The native historians of nineteenth century Kashmir seem to have followed their predecessors who adopted the principles of general historiography and compiled epoch specific evidence in a narrative style. In endeavoring this objective, the modern historians generally divided their accounts into bounded periods that reflect the change in the seat of power among the rulers. These manuscripts are a compendium of details pertaining to sociopolitical, economic, and religious characteristics of Kashmir. Some entries in these manuscripts are spurious and need to be looked at prudently; we undertook vigilant description analysis and comparison to check their genuineness. The running texts of these archival records include natural hazards and their socioeconomic impacts with a distinct historiography covering different time periods of the nineteenth century.
The second category of publications is travelogues penned by many European travellers, for example, Forster (1808), Moorcroft and Trebeck(1841, pp. 279–281),Hügel (1836),Vigne (1842, p. 480), Schonberg (1853, p. 370), Bates (1873, pp. 110–113),Bellew (1875, p. 454), Drew (1875, p. 627), and Wakefield (1879, p. 356), who recorded natural events and their causes, impacts, and societal responses in Kashmir during the nineteenth century. Later, a British revenue officer named Walter Lawrence (1895) gives an intense description of Kashmir’s natural hazards in a masterpiece, The Valley of Kashmir. Over the following 4 decades, the Neve brothers (Neve, A. 1885, 1913a, 1913b; Neve, E.F. 1900, 1915, 1928), who worked as health evangelists in undivided India including Kashmir, provide descriptions related to various facets of Kashmiri society and the state’s geography in several travel-accounts.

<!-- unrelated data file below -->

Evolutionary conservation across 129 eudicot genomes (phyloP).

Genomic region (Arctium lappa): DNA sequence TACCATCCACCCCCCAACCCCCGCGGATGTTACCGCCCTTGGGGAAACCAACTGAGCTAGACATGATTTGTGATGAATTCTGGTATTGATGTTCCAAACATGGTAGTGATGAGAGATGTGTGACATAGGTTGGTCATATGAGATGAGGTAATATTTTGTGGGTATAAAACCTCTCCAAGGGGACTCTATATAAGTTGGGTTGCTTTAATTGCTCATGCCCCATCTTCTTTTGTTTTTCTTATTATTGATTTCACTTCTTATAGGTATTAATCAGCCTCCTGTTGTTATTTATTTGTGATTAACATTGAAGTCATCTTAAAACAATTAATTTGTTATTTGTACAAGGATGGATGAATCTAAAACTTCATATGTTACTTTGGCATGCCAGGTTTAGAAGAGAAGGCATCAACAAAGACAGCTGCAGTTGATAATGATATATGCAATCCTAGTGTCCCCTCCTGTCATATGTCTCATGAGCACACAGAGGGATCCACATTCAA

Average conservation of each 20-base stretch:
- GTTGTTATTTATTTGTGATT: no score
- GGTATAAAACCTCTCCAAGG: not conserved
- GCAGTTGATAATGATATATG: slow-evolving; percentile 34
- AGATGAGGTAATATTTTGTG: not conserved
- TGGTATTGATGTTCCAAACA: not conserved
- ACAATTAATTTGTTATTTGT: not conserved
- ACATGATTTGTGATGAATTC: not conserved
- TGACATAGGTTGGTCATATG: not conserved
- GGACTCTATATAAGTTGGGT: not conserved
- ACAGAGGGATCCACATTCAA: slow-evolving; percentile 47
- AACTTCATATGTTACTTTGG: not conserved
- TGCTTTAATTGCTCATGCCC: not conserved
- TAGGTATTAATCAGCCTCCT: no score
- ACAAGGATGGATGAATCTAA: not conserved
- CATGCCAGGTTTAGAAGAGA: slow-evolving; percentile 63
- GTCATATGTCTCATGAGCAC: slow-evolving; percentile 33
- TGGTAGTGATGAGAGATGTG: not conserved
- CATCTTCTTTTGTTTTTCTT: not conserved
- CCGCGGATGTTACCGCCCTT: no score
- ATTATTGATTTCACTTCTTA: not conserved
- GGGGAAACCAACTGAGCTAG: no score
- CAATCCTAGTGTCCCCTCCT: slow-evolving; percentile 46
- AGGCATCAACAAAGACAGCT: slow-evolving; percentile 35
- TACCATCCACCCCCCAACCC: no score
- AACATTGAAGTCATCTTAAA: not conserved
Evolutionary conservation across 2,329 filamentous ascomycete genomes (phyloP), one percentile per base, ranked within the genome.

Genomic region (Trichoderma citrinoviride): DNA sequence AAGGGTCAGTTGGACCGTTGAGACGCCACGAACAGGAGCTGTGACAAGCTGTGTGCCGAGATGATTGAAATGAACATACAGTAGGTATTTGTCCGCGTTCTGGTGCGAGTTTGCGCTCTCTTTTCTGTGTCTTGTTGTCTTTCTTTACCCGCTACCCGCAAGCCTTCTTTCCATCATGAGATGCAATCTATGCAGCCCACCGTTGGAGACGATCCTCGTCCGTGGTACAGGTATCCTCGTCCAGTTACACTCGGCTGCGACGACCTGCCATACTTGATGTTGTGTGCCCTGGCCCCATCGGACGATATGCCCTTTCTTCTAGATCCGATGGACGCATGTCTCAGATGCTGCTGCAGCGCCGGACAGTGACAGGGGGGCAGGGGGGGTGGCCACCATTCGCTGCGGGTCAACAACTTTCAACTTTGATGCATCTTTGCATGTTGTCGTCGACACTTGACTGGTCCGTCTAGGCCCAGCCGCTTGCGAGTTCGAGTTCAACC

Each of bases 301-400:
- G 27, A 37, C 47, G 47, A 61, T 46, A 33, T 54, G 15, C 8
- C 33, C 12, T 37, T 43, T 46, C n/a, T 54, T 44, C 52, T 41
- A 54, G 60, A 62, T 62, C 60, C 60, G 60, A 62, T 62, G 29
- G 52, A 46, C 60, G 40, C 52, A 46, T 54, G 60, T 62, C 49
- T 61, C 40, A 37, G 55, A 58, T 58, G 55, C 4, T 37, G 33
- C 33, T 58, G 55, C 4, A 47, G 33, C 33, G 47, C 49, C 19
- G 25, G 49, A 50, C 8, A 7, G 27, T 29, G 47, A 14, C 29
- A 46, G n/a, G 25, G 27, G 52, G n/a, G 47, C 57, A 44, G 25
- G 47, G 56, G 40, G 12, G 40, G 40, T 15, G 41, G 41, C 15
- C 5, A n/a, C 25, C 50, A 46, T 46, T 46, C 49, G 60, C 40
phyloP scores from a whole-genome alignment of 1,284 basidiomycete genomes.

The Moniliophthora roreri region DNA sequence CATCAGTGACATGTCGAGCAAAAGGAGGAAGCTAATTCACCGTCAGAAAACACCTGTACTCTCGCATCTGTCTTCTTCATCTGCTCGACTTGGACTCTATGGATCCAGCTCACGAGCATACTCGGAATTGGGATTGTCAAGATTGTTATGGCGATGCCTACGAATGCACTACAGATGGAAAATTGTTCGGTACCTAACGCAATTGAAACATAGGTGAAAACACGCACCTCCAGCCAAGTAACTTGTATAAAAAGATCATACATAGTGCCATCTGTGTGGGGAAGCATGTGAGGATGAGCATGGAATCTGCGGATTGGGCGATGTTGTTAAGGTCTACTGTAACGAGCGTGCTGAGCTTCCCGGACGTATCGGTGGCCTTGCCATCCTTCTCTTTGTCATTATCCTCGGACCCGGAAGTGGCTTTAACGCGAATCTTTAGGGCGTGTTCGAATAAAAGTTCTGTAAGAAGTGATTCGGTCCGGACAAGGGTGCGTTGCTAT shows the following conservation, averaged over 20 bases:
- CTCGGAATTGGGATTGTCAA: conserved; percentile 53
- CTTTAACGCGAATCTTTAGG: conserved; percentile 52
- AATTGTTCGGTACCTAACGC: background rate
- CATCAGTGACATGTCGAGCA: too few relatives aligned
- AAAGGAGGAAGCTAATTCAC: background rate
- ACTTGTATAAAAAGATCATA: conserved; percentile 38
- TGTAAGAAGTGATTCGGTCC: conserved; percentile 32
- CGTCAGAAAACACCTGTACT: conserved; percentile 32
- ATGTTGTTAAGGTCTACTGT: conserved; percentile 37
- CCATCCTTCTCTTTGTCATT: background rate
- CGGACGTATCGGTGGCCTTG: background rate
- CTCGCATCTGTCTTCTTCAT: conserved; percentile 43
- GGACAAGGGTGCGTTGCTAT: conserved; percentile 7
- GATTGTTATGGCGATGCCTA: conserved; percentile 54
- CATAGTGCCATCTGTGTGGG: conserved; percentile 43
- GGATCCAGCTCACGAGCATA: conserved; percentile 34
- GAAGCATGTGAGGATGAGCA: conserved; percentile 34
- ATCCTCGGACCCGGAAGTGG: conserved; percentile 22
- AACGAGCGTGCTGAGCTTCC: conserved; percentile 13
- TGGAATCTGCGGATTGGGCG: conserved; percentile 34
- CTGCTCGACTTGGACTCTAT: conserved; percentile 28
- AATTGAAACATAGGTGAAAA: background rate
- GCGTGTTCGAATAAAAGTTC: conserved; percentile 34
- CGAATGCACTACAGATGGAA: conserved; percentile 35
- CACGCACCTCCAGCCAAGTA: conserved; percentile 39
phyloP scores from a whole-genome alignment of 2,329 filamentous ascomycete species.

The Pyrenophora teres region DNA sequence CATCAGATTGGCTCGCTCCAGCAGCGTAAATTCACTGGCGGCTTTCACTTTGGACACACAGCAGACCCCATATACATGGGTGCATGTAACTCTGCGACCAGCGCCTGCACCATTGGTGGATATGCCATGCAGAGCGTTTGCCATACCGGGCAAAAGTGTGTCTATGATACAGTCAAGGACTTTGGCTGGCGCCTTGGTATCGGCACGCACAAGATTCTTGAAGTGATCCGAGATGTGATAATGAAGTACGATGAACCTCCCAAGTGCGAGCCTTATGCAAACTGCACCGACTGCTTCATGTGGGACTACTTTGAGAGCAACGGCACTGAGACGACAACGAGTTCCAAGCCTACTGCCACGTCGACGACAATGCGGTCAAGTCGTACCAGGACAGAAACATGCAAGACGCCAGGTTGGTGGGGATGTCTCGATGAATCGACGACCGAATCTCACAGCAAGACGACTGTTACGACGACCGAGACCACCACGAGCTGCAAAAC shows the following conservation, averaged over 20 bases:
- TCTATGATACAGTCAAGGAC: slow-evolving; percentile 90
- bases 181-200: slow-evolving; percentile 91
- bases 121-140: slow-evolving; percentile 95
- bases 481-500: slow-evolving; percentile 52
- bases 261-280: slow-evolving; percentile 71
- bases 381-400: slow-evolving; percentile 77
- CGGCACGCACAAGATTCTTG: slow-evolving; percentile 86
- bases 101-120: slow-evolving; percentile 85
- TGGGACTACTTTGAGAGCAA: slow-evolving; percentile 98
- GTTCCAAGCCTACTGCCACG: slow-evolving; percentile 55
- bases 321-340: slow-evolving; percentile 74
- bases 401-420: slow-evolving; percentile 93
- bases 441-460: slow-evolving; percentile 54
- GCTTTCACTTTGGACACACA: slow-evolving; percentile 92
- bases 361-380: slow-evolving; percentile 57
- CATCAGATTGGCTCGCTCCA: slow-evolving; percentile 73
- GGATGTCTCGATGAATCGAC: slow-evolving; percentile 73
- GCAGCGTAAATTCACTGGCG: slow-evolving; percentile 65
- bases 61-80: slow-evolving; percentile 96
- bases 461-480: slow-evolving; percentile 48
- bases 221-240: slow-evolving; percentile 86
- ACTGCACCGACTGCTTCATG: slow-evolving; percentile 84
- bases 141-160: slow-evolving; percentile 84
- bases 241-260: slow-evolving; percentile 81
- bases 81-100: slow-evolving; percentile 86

In addition to the above sources, documents of public authority have survived in large numbers and wide variety—for example, preliminary land settlement reports of Kashmir based on the land ownership, political economy, agrarian reforms, and so on. Similarly, another type of records is the administrative reports often serial in character, for example, administrative reports of late nineteenth century originate from central authority at Lahore, Pakistan during the Dogra rule. The content of these reports is based on the income and expenditure incurred on jails, public works, and taxes imposed on public and other affairs of the state.
Disasters: Variability and Complexity
A meticulous review of archival records enabled us to rediscover a spectrum of hazards (Fig. 2) and to focus on the descriptions of those hazard events around the time they occurred, including their long-term impact on the population during the nineteenth century. The period under review experienced repeated natural hazard events and significant sociopolitical upheavals, sometimes occurring concurrently. In our analysis, basic trends in documented events concerning 51 natural hazards were derived from 36 reliable entries (Table 1). Some of these entries in the table concern more than one phenomenon occurring concurrently. One example is the entry for the year 1803, which reports on a famine and cholera outbreak followed by an earthquake with epicenter at Garwhal Himachal Pradesh felt as far as Kashmir. Similarly, 1819 saw an earthquake and cholera followed by famine, while both 1824 and 1828 witnessed an earthquake and a subsequent outbreak of cholera. Overall, this study reviews the following severe events that struck the Kashmir Valley between 1800 and 1900: 16 cholera epidemics; 13 floods; 10 earthquakes; 7 famines; and 5 droughts. Thus a total of 51 extreme disaster events were considered in our century-long study of which 31% were epidemics, 25% floods, 20% earthquakes, 14% famines, and 10% droughts. Nineteenth-century Kashmir experienced on average one disaster every 2 years.